What is it?
How does it work?
Turnitin works via text-matching. It checks writing against existing publications on the web as well as its own internal database of student papers, color coding matches based on the source. It assigns an originality number based on the percentage of the text with no match.
Why do we use it?
The university provides Turnitin free of charge to all KU students and faculty to improve student writing and ensure academic integrity. Consider it another tool in your arsenal against plagiarism.
Students and instructors around the world may think they know everything there is to know about Turnitin tools; however, we're here to clarify the top 15 misconceptions about Turnitin, so you can really be in the know.
Reality: Student papers are compared against content in the Turnitin database, and leaves the judgment up to the instructor. Instructors MUST look at the Similarity Report to determine if there is a problem.
Reality: Turnitin has many options and settings for adapting to your various institutional, departmental, and individual needs. Instructors can decide to let students view their reports, allow students to resubmit and receive revised reports -- or not.
Reality: The similarity score is just a percentage of material in the paper that matches sources in the Turnitin databases. Text that is quoted and cited may appear as a match in the Similarity Report if quotes have not been excluded from the report; this offers a great opportunity to check for proper citation.
Reality: The similarity score must be interpreted in the context of the assignment and the actual writing. The only way to do this is to look at the Similarity Report.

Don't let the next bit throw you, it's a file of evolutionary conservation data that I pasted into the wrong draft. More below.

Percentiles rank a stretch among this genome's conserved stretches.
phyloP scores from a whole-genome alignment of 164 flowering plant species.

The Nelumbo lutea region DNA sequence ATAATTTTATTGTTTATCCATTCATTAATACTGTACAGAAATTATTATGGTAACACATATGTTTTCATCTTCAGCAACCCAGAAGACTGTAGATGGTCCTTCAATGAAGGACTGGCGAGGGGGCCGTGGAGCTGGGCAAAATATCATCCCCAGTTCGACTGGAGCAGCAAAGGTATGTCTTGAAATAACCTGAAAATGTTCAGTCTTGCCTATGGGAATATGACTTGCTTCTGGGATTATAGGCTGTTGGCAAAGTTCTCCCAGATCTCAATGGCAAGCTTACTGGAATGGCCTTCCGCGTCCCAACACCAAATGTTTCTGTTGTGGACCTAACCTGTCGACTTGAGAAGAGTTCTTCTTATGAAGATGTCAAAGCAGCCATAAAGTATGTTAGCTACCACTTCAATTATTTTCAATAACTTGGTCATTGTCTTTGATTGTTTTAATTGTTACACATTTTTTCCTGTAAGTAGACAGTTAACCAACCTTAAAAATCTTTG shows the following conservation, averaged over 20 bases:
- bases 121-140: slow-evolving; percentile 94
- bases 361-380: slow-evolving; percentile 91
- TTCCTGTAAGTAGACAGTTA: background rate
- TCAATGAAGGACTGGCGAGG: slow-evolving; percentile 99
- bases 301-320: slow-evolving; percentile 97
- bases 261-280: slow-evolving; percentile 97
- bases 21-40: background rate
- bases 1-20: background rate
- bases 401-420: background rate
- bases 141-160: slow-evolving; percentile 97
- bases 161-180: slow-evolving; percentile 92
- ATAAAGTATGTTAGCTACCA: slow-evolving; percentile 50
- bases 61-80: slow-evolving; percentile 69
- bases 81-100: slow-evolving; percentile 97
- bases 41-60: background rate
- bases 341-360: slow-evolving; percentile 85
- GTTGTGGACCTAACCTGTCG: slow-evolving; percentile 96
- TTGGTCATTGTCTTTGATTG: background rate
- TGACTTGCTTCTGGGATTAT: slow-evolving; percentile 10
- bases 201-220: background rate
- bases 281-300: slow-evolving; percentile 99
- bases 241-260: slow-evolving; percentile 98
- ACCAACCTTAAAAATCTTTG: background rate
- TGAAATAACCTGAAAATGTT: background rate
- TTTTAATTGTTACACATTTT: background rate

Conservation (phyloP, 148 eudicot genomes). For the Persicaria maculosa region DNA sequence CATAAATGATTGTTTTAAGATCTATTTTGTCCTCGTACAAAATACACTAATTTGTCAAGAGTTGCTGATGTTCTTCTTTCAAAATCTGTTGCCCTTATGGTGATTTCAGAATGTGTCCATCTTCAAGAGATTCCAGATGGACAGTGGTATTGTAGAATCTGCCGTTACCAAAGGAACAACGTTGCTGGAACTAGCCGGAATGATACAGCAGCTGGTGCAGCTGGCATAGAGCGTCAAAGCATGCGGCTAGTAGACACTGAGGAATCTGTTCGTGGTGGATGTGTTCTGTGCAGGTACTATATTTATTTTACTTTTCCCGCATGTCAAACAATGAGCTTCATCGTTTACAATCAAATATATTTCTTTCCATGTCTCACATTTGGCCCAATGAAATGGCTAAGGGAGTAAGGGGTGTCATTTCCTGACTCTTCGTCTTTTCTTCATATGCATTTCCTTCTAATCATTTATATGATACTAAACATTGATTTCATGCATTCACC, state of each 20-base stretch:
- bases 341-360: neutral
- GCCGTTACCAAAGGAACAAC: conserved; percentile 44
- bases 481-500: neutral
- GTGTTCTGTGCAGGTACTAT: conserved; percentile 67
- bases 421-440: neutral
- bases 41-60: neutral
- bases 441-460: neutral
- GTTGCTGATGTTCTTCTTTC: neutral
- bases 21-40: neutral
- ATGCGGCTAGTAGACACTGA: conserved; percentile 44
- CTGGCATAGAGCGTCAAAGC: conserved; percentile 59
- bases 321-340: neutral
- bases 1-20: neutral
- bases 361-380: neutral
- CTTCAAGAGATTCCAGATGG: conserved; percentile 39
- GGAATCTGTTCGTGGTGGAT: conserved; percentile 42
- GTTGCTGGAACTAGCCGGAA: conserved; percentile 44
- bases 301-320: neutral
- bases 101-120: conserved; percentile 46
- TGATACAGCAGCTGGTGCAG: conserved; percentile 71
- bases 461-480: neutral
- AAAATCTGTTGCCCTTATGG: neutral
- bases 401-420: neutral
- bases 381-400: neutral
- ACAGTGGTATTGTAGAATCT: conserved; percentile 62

Reality: Papers are secure from prying eyes. No one can go into the student database.
Reality: There can be many matches because of extensive duplications of material on the web. The source named may not be the exact source that the student used.
Reality: Turnitin offers students the ability to "opt out" of the database and provides institutions with the option of having an institutional database of student papers. Student papers may be removed only by request of the class instructor.
Reality: The United States Court of Appeals for the Fourth Circuit unanimously affirmed that Turnitin's archiving of work was not a copyright infringement because it falls within the fair use exception. Please see our Privacy and Security page for more information.
Reality: Many students have stated that they like the fact that Turnitin helps maintain a level playing field. Turnitin protects students' work from unauthorized use and gives students who want to do their own work a good reason not to share their work with others.
Reality: Once the student receives a Similarity Report, they have to wait 24 hours to get another report on a resubmission (if resubmissions have been enabled by their instructor); this prevents students from wordsmithing and resubmitting repeatedly.
Reality: The likelihood that a 16-word match is "just a coincidence" is less than 1 in a trillion. Turnitin also includes the ability to exclude "small sources" if the instructor wants to exclude common phrases.
Reality: There are definitely sources that are not in the Turnitin database, especially if that material is only available in print. However, the sources that students typically use are largely included in Turnitin's collection.
Reality: There is no "threshold" similarity score that is either "good" or "bad." Each Similarity Report needs to be examined to understand whether a student has plagiarized and whether there is a problem.
Reality: Turnitin matches text similarity and does not grade papers for the instructors. It is up to the instructor and/or student to determine whether the assignment exhibits plagiarism.
Reality: Turnitin receives over 200,000 papers daily, and no human reads the papers at Turnitin. All papers are processed by our software, servers, and databases.